The world was supposed to end in the 1800s, 1900s, 2000s, 2012, and July 22nd, 2020.

Cite: https://qntm.org/destroy

You don’t have to wonder; you can look at the page source code:
if (!(typeof worldHasEnded == “undefined”)) {
} else {

It was a thing, but mostly in mass media from the past, most scientists actually reported that while there was a trend in cooling observed it was caused by old fashion contamination, most scientists reported that in a few decades it was more likely that warming was coming thanks to CO2 and other global warming gases spewed by humans into the atmosphere.


So in fact, the large majority of climate research in the 1970s predicted the Earth would warm as a consequence of CO2.

Rather than climate science predicting cooling, the opposite is the case. Most interesting about Peterson’s paper is not the debunking of an already well debunked skeptic argument but a succinct history of climate science over the 20th century, describing how scientists from different fields gradually pieced together their diverse findings into a more unified picture of how climate operates. A must read paper.

I can remember Armageddon was supposed to come in 1975.

The reason it didn’t? We don’t know how many years Adam was alone in the Garden of Eden.

Ahhh, life as a Jehovah’s Witness.

I wanted to marry my High-School Sweetheart. Whew! Dodged one, there!

This site might be of interest to readers of this thread:

They go back and reexamine stories that made big headlines years or decades ago, sometimes examining whether predictions made in the past came true. Y2K was one they did early on.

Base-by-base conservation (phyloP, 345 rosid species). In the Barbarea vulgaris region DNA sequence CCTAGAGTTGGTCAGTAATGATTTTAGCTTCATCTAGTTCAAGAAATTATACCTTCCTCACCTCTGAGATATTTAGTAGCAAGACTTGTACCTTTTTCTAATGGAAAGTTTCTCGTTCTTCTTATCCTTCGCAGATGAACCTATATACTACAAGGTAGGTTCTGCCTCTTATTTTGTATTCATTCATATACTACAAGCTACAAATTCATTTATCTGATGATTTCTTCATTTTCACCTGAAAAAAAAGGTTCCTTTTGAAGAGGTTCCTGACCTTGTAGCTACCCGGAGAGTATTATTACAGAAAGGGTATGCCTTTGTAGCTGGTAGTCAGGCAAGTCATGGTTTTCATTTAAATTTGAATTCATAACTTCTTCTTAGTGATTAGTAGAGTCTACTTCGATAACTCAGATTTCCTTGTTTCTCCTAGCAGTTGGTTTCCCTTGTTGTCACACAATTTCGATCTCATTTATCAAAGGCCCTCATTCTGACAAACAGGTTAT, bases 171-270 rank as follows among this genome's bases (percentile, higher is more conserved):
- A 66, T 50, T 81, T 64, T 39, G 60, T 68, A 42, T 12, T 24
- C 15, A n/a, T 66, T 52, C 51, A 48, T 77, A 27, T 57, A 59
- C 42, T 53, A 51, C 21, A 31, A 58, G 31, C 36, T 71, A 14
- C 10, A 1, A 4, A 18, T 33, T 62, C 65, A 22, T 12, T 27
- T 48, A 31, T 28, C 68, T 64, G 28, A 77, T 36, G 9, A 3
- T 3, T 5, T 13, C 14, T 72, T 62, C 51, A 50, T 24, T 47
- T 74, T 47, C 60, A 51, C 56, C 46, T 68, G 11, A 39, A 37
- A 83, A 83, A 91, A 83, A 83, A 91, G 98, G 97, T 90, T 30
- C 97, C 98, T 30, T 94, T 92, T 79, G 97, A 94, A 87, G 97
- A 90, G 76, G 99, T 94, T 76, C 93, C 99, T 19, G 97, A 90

Another, which I think is worth mentioning in the thread, was the “crack baby” epidemic of the 1980s. People back then were predicting that these children born to crack-addicted mothers would end up permanently disabled would become a huge drain on society. Thirty some years later, that didn’t happen. They grew up to be perfectly healthy, normal adults, including one they interviewed.

Environmentalists have been assuring us for 70 years that “nuclear meltdowns” and “toxic waste” are going to be a significant danger and have succeeded in killing the nuclear transition in several countries by fearmongering. In that time we’ve had all of two major incidents, both worst-case scenarios (Chernobyl being almost indistinguishable from what would happen if you told people to intentionally fuck up a nuclear plant as much as possible in a day’s time, and Fukushima the result of one of the most powerful earthquakes in recorded history striking at precisely the spot it needed to in order to cause a crisis). Combined, those two worst-case scenarios have killed about half as many people as die just mining coal, just in China, every single year. We could have a Chernobyl every month and it wouldn’t come close to the total health effects of relying on coal power as a result of anti-nuclear hysteria.